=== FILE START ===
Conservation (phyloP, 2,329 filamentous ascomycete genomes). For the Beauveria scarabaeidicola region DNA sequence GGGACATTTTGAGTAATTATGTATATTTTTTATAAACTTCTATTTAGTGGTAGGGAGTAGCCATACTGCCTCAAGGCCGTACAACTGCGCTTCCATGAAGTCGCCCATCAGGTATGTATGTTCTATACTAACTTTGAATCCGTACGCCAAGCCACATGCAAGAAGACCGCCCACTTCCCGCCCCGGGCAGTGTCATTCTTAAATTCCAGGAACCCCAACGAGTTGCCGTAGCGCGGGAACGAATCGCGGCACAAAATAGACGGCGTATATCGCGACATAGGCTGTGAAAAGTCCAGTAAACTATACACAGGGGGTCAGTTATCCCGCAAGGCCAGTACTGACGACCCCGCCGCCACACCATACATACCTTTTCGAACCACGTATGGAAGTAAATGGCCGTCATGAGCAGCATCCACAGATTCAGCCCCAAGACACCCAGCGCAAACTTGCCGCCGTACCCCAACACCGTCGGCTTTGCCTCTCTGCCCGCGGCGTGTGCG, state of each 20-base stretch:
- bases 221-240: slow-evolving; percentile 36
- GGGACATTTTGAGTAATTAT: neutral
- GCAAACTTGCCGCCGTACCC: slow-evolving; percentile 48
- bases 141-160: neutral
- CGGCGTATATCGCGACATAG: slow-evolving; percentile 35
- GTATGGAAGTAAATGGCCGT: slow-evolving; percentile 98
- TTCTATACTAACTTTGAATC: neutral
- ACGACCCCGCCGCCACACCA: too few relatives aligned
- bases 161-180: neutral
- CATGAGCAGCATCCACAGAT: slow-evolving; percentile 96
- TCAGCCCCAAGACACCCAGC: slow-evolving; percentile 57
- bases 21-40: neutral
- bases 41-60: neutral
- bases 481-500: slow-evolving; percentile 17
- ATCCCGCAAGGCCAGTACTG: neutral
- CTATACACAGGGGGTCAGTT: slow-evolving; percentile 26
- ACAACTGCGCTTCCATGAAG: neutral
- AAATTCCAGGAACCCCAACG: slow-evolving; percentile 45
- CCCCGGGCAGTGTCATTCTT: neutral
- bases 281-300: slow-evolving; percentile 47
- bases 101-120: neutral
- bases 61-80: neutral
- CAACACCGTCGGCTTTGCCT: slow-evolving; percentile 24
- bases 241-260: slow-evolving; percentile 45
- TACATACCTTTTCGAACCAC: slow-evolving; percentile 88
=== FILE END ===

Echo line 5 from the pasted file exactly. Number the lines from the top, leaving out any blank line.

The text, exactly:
- bases 141-160: neutral